This is true for a lot of people. This is true for many, many people. It’s going to continue to be true because the value of these skills is continuing to expand, and more and more roles need people who can communicate and analyze the way that business analysts do.

Focusing on your core skills, on what you do as a business analyst is only going to make more opportunities, make you more valuable, and open up an expanded set of opportunities for you.

How do you go from the spin of everything’s changing, to what does my role look like, to all of these opportunities? How do you triangulate what does that mean for you in your career?

It starts with a really important question: What is it that you want?

What do you want? What do you want to be doing? How do want your workday to flow? Do you want to be going to meetings with lots of stakeholders, or do you want to meet with just a few?

Do you want to be working on technology and understanding how everything’s put together, or do you want to elicit that information and understand just enough to be productive when it comes to writing software requirements and analyzing and communicating about the software requirements?

Do you want to be knee-deep in the business process and helping the business stakeholders make change? Do you want to be more on the technical side? What do you want? Do you want to be looking at a higher level across all the projects in the organization hearing out what is most important? Where is the business case? What projects have the most value in helping the organizations make decisions about what to invest in and what not to invest in? That’s enterprise level, strategic level business analysis and a lot of people are expanding into those careers.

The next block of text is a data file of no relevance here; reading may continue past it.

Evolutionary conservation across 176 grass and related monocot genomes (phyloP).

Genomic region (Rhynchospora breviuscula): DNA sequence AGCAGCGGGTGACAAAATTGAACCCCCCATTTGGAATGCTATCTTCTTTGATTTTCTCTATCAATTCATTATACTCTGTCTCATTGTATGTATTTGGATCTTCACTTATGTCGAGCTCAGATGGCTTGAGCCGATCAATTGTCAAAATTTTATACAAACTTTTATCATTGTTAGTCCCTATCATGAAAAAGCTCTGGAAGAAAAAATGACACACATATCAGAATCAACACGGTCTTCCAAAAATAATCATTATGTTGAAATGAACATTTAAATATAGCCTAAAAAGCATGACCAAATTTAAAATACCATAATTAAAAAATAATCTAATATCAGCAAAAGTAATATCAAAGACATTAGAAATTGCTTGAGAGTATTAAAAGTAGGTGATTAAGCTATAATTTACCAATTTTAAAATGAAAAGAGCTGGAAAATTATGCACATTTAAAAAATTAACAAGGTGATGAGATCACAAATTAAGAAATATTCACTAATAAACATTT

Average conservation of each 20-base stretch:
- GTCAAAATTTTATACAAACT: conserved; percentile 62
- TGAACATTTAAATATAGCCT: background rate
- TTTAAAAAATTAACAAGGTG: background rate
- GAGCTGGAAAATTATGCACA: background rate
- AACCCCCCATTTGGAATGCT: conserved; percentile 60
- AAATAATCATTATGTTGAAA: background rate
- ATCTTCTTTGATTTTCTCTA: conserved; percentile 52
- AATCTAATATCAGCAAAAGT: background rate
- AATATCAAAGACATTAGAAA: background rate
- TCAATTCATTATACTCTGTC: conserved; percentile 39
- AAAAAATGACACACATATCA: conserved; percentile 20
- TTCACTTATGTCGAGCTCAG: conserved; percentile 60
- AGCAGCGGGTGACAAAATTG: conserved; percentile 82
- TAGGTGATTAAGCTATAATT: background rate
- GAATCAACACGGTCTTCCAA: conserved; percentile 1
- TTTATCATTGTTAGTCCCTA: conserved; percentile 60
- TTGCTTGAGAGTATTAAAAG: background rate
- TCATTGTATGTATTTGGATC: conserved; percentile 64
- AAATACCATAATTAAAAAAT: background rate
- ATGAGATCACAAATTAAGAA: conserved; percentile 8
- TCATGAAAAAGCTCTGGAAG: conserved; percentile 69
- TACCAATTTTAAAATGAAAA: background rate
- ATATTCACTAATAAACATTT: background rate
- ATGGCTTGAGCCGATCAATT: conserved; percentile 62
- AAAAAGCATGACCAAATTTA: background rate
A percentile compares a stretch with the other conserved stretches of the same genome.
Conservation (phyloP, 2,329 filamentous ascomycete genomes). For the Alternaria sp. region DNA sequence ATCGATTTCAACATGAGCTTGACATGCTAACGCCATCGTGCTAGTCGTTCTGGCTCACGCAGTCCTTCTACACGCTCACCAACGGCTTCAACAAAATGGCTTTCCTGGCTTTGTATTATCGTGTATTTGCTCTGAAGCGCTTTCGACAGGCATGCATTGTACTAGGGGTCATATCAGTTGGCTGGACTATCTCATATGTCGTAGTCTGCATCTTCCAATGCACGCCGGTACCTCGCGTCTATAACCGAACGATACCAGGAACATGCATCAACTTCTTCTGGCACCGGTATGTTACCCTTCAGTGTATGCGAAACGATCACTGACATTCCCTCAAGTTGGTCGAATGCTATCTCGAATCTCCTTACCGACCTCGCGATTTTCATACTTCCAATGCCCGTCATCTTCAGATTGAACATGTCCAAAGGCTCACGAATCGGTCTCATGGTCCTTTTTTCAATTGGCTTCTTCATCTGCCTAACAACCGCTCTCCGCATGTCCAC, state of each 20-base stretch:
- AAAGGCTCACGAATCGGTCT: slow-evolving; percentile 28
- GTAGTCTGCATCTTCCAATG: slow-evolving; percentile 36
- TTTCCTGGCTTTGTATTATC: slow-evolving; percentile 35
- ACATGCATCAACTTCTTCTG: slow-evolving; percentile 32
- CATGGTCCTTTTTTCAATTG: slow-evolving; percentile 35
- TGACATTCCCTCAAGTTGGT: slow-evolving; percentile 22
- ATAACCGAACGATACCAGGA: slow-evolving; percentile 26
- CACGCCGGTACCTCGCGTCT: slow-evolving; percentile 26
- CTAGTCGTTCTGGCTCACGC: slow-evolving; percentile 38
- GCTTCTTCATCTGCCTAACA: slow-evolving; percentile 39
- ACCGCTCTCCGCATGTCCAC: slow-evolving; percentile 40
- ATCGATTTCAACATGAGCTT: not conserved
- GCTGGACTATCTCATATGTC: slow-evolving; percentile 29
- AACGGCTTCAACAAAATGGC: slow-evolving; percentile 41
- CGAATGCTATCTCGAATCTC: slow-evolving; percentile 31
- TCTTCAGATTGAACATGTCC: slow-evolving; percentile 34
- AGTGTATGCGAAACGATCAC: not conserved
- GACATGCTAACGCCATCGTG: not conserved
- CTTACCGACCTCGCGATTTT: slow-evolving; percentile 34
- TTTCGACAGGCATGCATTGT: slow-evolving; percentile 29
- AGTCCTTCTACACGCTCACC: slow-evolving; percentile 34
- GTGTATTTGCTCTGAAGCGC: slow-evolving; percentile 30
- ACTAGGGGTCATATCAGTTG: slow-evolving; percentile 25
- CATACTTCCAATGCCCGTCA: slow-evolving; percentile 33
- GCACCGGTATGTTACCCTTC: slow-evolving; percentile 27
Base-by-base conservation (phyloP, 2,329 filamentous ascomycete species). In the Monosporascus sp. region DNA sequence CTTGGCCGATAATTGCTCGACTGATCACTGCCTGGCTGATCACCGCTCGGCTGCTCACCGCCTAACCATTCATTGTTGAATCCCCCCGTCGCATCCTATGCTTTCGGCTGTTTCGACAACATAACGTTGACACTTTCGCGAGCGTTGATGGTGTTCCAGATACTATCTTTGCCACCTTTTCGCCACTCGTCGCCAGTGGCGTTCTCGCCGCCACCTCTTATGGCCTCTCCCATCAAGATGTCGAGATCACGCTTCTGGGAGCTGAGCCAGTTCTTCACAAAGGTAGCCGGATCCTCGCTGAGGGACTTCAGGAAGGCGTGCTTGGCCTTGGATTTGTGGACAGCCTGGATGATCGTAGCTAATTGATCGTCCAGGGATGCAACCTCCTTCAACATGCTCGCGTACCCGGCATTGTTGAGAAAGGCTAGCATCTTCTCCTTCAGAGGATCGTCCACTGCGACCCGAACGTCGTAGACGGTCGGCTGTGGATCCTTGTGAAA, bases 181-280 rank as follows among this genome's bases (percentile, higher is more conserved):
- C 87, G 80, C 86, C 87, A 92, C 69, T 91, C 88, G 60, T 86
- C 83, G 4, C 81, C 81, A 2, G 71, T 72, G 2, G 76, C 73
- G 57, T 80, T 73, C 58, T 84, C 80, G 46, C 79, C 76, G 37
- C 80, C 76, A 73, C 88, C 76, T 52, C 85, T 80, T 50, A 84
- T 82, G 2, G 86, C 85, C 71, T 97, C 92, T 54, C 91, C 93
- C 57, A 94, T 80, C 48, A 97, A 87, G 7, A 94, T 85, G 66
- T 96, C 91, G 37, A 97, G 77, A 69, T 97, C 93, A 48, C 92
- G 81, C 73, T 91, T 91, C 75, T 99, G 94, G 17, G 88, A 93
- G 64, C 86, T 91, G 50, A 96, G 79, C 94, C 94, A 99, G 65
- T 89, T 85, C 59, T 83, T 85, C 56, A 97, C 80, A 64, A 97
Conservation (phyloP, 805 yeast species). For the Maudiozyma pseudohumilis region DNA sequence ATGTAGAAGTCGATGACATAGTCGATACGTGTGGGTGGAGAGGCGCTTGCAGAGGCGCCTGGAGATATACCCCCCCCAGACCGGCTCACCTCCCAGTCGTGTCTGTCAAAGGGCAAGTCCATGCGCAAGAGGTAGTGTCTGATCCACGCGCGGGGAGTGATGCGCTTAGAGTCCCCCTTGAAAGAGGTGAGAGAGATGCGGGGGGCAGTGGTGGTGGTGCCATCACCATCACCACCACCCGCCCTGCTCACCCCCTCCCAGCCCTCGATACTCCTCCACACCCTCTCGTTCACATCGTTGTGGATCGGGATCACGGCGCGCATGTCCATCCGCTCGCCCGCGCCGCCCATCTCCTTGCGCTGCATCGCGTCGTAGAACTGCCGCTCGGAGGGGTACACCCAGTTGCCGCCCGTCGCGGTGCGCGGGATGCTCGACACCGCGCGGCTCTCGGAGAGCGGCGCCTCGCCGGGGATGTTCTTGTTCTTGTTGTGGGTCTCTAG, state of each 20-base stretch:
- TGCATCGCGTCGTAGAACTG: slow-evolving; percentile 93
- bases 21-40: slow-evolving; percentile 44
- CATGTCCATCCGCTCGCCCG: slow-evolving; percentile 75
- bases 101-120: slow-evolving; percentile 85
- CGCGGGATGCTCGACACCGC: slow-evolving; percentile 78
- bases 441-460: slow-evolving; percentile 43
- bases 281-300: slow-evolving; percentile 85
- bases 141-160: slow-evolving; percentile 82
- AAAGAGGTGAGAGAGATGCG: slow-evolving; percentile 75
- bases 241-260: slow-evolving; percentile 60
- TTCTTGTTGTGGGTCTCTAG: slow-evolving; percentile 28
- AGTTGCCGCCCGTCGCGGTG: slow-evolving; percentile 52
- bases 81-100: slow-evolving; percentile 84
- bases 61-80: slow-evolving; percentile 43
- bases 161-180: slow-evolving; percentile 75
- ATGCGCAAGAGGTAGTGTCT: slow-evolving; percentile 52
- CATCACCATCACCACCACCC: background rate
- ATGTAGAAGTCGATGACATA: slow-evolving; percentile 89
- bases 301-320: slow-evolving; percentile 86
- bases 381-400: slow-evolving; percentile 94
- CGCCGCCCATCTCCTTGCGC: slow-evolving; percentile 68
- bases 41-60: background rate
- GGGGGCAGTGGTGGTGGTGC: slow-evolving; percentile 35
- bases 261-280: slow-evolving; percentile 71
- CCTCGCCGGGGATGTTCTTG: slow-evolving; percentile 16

What is it that you want? That’s where you start.

When you have that crystal clear vision of what you want to be doing, it might not be crystal clear, it might be a foggy idea now that you can start to direct yourself towards. But you have a concept of where you want to go. Then you can start organizing your opportunities in that direction.

Organizational changes happen. What does this mean for my role and what new skills could I add? Where can I add even more value? Where can I expand my role to move towards the things that I know I want to be doing? Where can I detract from my role so that I’m letting go of the things that are no longer all that interesting to me?

Organizational change is the opportunity to do that kind of shifting in your own career and make more opportunities happen.